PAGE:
Apr 28, 2014
"I thought, 'He's going to bring a lot of kids to the sport,'" says Silva. So he went to Orlando to the annual PGA Merchandise Show the next year and walked the million square feet of floor space looking for golf apparel for kids.
He didn't find it. "There was literally nothing," says Silva.
So Silva started Garb to fill this void. The company makes a wide range of golf shirts, shorts, hats and other clothing for kids ages 5 to 12, as well as toddlers and infants. Design takes place in Denver, then manufacturing is at contract partners in Asia and Mexico, and embellishment and distribution are in Denver. "It's kind of a hybrid," says Silva of the Garb model.
After launching Garb, it took five years of knocking on golf pros' doors until sales started to get some momentum. "The last thing they wanted to think about was kids' golf clothing," he says of the prevailing attitude in pro shops across the country. "It was the most painful thing I've ever done. They showed no interest."
But the tide turned at the 2001 U.S. Open at Southern Hills Country Club in Tulsa, Oklahoma.
"I was invited to supply product," says Silva. In a 38,000-square-foot pavilion, Garb dominated 1,000 square feet set aside for kids' clothing. The pros saw the long lines at the Garb tables and started buying. "They were like, 'Wow, maybe this can work in my shop!’"
The U.S. Tennis Association came calling next, then the Professional Golfers' Association of America "identified us as an up and comer," says Silva.
Garb broke $1 million in sales for the first time in 2004, the year it launched the first performance golf shirt for kids.
The growth attracted heavyweights like Nike, Adidas, and Under Armour to the kids' golf apparel market. "We were no longer under the radar," recalls Silva. "I thought,’ Now that the 800-pound gorillas are in it, now it's real. You'll probably lose market share but the pie will be bigger.’"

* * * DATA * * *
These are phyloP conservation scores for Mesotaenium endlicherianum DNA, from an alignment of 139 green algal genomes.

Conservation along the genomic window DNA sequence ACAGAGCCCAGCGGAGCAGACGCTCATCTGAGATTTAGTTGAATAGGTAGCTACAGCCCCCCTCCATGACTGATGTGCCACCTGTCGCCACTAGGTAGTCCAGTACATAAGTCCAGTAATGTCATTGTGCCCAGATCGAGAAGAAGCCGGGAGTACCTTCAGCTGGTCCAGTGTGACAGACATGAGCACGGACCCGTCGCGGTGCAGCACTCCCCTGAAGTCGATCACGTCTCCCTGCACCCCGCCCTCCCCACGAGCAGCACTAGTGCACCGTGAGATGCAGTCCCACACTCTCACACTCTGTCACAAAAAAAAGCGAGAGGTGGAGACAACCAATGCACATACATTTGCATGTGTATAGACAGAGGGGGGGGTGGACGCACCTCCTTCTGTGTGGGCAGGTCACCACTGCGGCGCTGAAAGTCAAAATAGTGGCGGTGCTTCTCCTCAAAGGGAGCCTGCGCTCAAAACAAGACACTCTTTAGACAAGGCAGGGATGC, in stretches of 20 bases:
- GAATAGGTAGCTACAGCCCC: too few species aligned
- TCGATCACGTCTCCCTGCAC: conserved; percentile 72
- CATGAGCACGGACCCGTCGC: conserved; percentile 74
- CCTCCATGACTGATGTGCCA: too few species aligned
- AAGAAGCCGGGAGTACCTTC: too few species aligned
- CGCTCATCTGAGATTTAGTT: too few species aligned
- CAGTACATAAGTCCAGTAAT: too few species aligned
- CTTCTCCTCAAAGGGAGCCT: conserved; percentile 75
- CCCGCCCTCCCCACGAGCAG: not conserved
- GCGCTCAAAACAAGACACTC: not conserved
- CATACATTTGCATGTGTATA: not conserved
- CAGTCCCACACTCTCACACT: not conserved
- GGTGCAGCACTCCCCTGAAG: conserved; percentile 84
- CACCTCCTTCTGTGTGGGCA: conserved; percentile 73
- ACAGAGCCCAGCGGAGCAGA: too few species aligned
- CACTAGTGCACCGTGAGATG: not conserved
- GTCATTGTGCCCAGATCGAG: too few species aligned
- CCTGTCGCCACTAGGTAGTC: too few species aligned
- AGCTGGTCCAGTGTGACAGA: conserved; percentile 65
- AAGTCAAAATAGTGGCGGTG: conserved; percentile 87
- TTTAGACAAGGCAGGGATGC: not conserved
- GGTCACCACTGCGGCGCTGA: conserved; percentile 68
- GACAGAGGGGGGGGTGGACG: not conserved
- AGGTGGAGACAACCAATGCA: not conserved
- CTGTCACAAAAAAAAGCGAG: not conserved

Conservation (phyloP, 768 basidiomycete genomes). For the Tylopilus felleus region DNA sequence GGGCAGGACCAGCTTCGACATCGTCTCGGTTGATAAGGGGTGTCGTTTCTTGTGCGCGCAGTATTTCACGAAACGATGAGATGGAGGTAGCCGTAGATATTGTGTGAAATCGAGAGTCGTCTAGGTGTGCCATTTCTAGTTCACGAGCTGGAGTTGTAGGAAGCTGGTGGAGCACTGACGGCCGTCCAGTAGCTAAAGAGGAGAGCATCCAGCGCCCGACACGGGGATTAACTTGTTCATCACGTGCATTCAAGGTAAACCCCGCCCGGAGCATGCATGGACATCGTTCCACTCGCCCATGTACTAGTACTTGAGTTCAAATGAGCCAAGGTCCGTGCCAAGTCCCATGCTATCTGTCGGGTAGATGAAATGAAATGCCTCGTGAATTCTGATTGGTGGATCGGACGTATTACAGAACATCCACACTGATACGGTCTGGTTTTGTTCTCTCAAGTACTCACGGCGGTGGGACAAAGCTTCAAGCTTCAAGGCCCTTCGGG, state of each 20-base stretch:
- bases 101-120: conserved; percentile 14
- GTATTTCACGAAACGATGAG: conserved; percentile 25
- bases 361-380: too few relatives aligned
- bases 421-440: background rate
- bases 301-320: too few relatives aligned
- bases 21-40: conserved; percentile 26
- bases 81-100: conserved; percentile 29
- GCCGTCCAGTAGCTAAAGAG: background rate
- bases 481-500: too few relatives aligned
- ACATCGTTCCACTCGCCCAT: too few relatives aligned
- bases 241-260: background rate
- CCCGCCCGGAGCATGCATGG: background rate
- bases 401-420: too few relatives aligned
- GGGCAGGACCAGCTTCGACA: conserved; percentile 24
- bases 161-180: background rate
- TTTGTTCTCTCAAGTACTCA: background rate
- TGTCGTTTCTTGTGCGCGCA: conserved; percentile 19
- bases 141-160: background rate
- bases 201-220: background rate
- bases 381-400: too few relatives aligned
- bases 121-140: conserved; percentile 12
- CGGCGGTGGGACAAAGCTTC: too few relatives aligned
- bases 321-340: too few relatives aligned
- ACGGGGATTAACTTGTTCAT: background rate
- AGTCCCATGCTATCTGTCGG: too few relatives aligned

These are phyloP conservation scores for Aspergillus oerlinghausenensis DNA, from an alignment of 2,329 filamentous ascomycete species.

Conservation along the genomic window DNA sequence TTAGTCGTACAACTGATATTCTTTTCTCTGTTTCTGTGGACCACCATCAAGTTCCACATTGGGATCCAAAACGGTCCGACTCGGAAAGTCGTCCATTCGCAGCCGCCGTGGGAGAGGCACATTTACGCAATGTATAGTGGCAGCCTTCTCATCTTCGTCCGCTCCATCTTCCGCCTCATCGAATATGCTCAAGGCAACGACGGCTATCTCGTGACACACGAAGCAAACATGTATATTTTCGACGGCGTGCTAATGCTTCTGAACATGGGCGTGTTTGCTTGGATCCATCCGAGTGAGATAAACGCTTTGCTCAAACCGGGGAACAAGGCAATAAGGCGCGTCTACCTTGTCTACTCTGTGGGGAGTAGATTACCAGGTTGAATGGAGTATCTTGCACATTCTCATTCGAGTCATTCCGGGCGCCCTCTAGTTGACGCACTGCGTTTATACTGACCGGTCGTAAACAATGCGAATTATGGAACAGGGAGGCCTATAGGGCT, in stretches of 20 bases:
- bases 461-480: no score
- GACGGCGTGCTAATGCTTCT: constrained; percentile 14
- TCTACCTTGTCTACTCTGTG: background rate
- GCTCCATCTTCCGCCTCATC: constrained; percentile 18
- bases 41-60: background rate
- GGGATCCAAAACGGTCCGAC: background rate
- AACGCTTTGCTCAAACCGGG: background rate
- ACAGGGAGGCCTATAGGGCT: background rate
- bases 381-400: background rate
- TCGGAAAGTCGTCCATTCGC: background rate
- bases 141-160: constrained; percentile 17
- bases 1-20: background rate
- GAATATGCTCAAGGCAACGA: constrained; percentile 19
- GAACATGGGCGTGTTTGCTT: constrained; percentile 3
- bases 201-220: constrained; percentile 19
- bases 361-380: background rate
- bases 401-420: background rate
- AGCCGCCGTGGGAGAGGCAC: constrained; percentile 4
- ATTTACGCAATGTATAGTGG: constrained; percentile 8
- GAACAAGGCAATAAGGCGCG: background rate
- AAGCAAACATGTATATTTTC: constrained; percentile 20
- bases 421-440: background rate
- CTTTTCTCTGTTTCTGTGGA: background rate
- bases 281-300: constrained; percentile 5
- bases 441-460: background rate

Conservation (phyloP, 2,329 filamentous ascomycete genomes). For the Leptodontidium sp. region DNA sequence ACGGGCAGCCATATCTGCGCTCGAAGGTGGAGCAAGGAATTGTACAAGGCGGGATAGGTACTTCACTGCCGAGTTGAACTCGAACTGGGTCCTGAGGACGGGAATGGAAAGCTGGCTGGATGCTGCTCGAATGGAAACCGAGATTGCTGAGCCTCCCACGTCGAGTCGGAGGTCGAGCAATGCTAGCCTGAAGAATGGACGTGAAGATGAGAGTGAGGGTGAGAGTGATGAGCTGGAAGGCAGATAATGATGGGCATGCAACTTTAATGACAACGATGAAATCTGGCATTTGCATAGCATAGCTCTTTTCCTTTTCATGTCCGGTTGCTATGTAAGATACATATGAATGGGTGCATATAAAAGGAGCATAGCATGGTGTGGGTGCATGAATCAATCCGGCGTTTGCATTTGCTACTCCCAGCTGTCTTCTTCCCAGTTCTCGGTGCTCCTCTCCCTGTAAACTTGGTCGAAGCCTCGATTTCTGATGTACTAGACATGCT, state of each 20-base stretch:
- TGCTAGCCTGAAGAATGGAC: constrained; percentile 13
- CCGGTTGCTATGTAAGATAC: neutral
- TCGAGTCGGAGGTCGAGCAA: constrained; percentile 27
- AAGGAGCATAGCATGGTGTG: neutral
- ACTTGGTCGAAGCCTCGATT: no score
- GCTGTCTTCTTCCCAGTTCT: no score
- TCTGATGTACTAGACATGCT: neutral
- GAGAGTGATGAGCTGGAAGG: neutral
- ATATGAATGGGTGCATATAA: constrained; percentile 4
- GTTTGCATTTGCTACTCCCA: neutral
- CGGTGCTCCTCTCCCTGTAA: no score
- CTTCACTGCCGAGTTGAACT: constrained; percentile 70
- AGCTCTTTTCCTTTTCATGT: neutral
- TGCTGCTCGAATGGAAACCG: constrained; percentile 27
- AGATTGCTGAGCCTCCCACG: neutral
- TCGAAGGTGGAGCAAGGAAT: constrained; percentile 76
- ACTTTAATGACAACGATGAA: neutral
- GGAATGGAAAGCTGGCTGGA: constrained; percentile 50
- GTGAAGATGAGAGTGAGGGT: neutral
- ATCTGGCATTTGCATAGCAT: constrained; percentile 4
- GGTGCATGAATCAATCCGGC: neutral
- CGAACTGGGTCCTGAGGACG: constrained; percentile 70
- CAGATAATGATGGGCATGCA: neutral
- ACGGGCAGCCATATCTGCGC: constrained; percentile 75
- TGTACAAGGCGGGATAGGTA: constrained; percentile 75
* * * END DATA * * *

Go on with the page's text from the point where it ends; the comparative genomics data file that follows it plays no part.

The notion has proven true over the last decade. For 2014, the company is on track for $6 million, says Silva, touting, "Q1 is in the books and we're up 23 percent."
Garb went into the NCAA licensed goods business in 2007, and today it represents more than a third of the company's sales. "Instead of buying cheap, crappy T-shirts and hoodies for kids, [buyers for college bookstores] should be buying a higher-quality product," says Sildva of the sales pitch. "It's not the students buying this stuff, it's the alumnus."
One of Garb's big breakthroughs was developing a sizing system that even a grandfather can understand. "They don't know anything about kids' sizing," Silva contends. "I created a system called 'age-appropriate sizing.’ On every single shirt, on every single hat, on every single jacket, and on every single skirt, it says, 'Fits Ages 9-10' or 'Fits Ages 4-5.’ That was a huge innovation."
The company currently has a pair of "top secret” initiatives in the works, says Silva. "They're merger-and-acquisition, joint-venture types of things. I think it'll give us the opportunity to double in the next couple years."
If it comes to pass, he adds, "We'd be bringing jobs to Colorado and apparel manufacturing to Colorado."
Challenges: "Managing a supply chain is challenging," says Silva, citing the 2004 Indian Ocean tsunami and the 2010 eruption of Eyjafjallajökull in Iceland as particularly difficult events. Constantly changing tariffs make it even harder, he adds. "There's no rulebook because the rules change every week."
Opportunities: Higher productivity because the implementation of lean manufacturing processes and Six Sigma techniques for process improvement beginning in 2012, says Silva, touting 40 percent revenue growth the last two years without increasing the staff size. "It has changed our world. We are so much more efficient and profitable as a result. But you never perfect it."
Silva also says Garb is looking to move into other "high-end, preppy sports" besides golf, naming everything from snowboarding to lacrosse as possibilities.
Needs: "We're having a hell of a time finding people who want to work, because they're very well taken care of by the federal government," opines Silva. "There are open positions right now here for jobs that pay $9 to $11 an hour that we have trouble filling."